Universal Health Care and the Economics of Responsibility
Champlin, Dell P., Knoedler, Janet T., Journal of Economic Issues
Nearly a century ago, the American Association for Labor Legislation (AALL) began a campaign for universal health insurance based on the notion that health care is the joint responsibility of employers, workers, and the state (Chasse 1994). At first glance, the current American health care system appears to exhibit the shared responsibility philosophy proposed by the AALL. The cost of health insurance is underwritten by all three sectors of the economy: 1) households; 2) employers; and 3) government. However, while costs are shared, responsibility is not. The steady retreat of private firms and government from assuming a substantial share of the burden of health care costs is based on an underlying presumption that health care is entirely an individual's responsibility, while the contributions of government and the private sector are basically optional--a matter of benevolence rather than responsibility. The likely outcome of the current complicated debates over health care reform will depend on this issue of responsibility. Who should pay for health care? Is it a collective responsibility or an individual one?
The presumption that health care costs are the responsibility of individuals is supported by orthodox economics, which treats health care as a consumer good. (1) In this framework, there is no shared responsibility for health care. There is only individual demand for health care with employers and governments in a supporting and, ultimately, market-distorting role. It is difficult to see how universal health care can be built upon such a philosophy. On the other hand, institutional economics views health care very differently. As Dennis Chasse (1991) notes, John R. Commons, John Andrews and other early institutionalists understood that the social and economic structure of modern capitalism left workers with little bargaining power. As a result, workers "bore an unreasonable share of the costs of economic growth and financial speculation--instability, unemployment, hazardous working conditions, and low pay" (Chasse 1991, 805). J.M. Clark also recognized that problems like poverty, unemployment and industrial accidents are systemic in nature and beyond the reach of individual choice and personal responsibility (Clark 1936). Clark also stressed that the benefits of good health accrue not only to individuals but to employers and the community as well: "there is a minimum of maintenance of the laborer's health and working capacity which must be borne by someone, whether the laborer works or not," or else "the community suffers a loss through the deterioration of its working power" (Clark 1923, 16, quoted in Stabile 1993, 173). More recently, institutional economists and others have questioned the applicability of the choice theoretic framework to health care, since the choice of health care services is, at best, a joint decision, and is often made by others (Bownds 2003; Keaney 1999; 2002). In short, in the institutionalist view health care is treated as a social good that is fundamentally a matter of collective responsibility.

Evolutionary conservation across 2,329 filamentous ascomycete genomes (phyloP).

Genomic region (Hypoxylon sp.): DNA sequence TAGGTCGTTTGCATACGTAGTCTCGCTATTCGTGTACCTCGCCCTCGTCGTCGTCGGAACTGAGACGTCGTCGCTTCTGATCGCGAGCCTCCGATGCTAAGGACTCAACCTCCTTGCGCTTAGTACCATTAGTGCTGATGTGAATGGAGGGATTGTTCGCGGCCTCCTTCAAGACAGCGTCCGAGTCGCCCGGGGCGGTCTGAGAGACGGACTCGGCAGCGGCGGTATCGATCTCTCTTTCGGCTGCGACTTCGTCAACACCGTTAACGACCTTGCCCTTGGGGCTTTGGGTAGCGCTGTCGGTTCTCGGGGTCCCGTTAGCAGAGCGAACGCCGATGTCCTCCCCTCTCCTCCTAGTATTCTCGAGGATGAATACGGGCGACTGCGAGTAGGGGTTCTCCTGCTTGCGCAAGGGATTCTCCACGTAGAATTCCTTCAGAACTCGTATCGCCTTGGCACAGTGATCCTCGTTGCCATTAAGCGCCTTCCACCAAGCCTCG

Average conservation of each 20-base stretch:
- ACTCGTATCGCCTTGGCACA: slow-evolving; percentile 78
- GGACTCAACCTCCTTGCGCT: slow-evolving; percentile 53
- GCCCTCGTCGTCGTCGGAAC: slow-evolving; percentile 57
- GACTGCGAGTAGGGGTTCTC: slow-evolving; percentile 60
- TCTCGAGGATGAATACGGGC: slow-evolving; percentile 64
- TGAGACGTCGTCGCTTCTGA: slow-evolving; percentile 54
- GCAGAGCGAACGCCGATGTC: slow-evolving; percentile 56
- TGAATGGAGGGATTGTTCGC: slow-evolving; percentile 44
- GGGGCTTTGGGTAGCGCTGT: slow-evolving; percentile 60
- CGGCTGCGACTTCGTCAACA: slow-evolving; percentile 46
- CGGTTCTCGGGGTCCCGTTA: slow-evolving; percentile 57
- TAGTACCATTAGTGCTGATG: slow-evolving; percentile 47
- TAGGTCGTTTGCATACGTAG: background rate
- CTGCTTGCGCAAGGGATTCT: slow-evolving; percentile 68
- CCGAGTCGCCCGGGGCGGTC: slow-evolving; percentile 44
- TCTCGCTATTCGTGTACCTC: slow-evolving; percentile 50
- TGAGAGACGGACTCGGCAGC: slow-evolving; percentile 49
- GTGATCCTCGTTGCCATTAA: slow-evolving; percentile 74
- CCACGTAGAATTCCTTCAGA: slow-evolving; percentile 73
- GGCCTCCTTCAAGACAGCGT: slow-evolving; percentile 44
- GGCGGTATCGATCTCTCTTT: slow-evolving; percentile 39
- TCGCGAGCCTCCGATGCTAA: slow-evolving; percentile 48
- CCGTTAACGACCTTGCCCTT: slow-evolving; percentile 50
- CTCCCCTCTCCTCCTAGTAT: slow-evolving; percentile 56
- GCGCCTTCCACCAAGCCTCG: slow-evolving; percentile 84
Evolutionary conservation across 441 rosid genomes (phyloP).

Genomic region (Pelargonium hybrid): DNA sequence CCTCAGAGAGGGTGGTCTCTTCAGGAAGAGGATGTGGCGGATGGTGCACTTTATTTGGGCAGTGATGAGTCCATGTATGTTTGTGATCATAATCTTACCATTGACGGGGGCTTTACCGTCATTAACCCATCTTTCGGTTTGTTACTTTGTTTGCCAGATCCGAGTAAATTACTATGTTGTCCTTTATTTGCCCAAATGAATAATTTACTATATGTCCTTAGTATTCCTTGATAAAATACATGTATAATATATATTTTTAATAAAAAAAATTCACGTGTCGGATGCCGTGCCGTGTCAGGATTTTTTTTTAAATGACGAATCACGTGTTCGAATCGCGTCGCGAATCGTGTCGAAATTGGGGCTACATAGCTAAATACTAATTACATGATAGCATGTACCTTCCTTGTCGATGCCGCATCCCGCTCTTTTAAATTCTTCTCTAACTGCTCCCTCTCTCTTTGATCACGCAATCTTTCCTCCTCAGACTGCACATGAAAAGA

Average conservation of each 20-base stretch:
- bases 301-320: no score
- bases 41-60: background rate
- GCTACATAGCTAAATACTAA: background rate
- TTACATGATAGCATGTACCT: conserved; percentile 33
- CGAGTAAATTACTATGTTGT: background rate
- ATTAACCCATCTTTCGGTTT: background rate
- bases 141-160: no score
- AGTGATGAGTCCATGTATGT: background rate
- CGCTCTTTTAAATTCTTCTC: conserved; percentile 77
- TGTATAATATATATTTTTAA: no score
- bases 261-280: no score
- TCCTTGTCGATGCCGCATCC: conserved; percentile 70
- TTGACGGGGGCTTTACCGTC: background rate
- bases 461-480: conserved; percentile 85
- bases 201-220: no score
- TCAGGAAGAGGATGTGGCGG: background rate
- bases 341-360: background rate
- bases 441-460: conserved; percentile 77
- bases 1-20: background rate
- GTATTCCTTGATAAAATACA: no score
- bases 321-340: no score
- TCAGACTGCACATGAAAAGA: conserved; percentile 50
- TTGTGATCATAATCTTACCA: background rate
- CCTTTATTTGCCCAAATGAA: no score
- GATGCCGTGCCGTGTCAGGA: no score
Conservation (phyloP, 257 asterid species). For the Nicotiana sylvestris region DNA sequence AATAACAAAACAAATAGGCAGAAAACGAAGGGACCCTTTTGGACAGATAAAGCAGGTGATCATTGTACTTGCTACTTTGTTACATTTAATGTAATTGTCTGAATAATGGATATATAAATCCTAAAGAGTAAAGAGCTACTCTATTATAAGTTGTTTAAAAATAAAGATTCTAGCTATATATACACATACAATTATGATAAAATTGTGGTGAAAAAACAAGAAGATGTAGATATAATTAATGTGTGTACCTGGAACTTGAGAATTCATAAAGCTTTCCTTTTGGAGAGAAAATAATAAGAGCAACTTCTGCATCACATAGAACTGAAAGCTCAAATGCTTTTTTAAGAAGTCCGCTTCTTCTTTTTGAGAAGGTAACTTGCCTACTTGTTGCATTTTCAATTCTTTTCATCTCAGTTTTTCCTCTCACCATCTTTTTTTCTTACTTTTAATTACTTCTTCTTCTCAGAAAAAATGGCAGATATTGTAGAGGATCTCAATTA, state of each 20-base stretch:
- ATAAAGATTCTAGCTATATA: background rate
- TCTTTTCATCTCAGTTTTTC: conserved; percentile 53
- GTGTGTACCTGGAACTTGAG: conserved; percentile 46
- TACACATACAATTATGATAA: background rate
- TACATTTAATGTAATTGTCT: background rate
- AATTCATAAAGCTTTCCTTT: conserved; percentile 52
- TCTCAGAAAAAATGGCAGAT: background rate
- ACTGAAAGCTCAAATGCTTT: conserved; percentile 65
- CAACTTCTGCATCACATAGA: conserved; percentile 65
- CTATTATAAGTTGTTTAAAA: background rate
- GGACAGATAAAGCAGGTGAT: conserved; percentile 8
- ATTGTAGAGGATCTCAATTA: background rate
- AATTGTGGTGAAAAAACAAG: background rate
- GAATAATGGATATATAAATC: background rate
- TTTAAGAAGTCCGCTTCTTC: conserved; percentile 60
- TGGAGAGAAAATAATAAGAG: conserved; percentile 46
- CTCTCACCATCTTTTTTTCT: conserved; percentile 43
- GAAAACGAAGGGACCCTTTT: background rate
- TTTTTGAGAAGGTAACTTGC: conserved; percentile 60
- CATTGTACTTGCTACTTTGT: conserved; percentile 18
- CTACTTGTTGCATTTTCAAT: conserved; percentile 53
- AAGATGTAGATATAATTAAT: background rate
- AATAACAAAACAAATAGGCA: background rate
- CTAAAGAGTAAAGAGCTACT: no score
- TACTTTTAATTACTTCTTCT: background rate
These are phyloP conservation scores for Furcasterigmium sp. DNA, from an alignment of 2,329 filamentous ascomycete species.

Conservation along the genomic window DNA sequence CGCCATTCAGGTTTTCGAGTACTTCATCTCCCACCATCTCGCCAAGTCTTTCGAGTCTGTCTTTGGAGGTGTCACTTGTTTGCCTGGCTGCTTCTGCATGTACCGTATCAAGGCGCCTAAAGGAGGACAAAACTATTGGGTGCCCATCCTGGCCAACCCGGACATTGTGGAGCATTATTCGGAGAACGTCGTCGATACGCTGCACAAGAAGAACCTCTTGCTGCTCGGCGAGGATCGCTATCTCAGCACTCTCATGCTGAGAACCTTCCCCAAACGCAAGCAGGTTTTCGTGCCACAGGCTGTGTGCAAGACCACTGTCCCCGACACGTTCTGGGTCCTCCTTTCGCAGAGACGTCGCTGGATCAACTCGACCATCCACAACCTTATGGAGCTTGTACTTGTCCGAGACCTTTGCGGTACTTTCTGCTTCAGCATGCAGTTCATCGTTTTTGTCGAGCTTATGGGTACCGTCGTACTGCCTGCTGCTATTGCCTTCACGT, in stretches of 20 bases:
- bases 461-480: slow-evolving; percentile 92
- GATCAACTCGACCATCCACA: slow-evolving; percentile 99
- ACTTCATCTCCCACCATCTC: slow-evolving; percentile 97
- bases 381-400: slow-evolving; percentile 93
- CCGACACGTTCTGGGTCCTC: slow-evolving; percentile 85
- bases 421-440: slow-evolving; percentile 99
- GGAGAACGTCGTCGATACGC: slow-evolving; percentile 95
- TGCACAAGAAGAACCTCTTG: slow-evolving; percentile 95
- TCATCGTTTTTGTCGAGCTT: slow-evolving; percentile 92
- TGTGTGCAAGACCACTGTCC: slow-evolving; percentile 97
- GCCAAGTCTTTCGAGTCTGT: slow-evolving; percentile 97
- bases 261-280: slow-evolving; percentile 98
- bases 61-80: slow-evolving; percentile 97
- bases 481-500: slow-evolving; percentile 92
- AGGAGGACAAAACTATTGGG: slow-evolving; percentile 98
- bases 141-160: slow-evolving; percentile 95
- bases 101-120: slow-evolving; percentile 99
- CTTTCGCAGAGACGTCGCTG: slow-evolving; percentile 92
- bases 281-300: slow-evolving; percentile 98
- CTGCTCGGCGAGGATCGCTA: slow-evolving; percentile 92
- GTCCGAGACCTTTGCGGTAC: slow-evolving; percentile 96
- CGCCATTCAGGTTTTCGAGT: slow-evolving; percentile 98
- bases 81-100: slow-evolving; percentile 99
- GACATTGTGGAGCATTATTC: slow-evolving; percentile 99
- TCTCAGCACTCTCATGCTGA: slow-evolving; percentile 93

We begin the paper with a brief look at the shared cost and responsibility aspects of the current American health care system. We then examine the economics of responsibility as it applies to health care. Finally, we close the paper with a brief assessment of the outlook for health care reform. All of the myriad health care proposals retain some aspect of shared costs. The difference comes down to how costs are allocated among the three sectors of the economy. In the institutionalist framework, any reallocation of costs must ultimately be driven by an underlying philosophy of shared responsibility. It is our contention that universal health care will only be achieved by recognition of collective responsibility rather than a reliance on the spurious notion that health and health care are purely matters of individual consumer choice.
Shared Costs in American Health Care
The drive for universal health care in the United States began in the early 1900s with the recognition that illness, accidents and poor health pose significant financial risks (Starr 1982; Chasse 1991; 1994; Rosner and Markowitz 2003). …